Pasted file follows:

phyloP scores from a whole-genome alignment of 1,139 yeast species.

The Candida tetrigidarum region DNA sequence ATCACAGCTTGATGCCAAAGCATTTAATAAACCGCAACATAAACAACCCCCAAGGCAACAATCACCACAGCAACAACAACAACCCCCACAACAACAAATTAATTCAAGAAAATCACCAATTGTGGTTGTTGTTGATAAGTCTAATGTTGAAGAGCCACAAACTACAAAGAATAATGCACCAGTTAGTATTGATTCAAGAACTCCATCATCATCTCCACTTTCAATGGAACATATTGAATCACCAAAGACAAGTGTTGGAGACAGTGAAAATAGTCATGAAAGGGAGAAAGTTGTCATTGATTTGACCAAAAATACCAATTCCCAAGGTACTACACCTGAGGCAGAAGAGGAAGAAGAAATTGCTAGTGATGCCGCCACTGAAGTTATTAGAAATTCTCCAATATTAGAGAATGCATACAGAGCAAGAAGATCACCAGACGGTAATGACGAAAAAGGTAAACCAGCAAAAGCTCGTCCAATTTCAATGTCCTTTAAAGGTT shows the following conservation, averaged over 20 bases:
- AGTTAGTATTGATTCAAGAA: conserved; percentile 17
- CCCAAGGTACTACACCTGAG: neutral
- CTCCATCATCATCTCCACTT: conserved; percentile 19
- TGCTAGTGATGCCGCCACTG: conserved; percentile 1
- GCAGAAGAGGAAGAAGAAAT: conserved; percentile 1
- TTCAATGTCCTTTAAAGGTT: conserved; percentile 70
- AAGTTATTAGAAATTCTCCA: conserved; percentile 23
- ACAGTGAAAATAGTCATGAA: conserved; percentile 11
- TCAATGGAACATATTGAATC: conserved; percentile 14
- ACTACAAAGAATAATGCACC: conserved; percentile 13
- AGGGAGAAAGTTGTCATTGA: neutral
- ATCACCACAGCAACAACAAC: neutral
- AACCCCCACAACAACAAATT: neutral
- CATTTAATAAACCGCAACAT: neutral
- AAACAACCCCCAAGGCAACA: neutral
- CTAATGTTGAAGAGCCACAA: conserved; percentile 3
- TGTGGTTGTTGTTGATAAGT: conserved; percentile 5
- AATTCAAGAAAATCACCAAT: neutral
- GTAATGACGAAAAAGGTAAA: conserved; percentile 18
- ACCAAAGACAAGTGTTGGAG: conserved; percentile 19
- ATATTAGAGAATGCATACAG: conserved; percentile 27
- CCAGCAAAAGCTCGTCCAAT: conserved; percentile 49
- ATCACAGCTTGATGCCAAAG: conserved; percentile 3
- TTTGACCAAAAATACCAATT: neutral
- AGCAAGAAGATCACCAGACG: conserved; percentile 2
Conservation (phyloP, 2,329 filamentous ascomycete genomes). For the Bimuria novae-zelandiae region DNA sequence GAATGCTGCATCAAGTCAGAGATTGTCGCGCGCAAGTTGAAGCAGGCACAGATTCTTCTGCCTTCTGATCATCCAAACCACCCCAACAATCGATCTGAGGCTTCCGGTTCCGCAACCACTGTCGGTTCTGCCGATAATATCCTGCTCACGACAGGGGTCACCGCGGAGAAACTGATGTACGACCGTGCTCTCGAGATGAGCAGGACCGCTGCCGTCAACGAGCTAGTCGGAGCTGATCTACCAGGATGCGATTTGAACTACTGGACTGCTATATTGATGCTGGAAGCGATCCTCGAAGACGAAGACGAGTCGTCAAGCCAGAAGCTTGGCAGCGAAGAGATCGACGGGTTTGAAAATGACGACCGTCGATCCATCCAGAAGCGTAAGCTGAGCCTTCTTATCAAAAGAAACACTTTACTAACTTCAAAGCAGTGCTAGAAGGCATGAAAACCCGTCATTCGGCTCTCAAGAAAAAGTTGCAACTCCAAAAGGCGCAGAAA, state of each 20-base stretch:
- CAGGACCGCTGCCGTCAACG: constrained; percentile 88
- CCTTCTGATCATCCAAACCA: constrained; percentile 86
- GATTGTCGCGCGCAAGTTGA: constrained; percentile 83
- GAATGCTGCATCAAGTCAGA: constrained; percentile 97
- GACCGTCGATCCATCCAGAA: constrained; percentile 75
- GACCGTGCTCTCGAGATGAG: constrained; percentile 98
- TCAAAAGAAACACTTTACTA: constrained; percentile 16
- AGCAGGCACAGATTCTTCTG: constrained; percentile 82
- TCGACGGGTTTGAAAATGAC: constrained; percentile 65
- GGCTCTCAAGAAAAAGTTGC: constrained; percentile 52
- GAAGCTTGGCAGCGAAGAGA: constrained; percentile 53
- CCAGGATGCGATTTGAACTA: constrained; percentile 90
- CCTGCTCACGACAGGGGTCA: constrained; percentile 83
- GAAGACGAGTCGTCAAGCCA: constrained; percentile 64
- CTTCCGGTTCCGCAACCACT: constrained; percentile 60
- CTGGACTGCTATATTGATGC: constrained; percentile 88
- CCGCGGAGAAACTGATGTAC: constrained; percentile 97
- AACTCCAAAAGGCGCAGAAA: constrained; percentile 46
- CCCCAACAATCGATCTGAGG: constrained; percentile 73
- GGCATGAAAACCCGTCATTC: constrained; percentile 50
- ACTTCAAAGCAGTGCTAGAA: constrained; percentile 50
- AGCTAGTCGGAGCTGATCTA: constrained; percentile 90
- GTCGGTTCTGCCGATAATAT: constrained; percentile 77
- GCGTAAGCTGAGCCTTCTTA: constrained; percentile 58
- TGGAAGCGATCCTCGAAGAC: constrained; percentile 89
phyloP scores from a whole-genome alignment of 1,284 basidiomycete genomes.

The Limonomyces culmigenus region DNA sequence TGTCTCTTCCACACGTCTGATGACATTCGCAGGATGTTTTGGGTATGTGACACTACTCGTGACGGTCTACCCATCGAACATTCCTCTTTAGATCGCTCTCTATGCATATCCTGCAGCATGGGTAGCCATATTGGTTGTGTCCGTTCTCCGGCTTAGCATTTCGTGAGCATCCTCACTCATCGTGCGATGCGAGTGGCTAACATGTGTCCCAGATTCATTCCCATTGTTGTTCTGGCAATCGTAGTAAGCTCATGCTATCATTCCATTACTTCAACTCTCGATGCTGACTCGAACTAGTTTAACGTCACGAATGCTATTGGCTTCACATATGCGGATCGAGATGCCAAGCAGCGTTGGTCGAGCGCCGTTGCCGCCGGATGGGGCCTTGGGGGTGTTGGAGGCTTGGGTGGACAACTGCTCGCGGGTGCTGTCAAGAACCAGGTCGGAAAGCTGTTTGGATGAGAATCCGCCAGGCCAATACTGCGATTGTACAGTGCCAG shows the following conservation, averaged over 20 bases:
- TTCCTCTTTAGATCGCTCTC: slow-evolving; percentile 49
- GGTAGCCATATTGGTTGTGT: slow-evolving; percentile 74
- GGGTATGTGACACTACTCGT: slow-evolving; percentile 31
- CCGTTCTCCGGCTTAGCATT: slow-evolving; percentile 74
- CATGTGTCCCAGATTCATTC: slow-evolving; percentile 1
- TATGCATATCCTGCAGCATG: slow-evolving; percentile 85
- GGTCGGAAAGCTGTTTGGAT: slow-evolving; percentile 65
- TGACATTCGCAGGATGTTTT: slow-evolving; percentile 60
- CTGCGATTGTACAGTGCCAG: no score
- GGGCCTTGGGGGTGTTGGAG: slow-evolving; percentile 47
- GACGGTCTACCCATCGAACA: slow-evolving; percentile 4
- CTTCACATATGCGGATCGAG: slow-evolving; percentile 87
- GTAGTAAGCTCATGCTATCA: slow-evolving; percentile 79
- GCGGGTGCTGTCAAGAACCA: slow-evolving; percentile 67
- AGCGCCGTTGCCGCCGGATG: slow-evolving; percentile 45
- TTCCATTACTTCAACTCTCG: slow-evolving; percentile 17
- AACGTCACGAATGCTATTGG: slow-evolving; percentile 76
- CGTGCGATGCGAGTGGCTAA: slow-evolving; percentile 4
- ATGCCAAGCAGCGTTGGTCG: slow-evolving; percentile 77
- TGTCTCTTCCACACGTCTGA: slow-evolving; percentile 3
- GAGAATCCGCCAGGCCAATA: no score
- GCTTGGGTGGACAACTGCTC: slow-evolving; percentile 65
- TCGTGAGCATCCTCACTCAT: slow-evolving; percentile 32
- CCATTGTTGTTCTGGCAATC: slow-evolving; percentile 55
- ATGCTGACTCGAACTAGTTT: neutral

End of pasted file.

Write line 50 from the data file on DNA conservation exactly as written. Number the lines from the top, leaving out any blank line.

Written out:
- AGCTAGTCGGAGCTGATCTA: constrained; percentile 90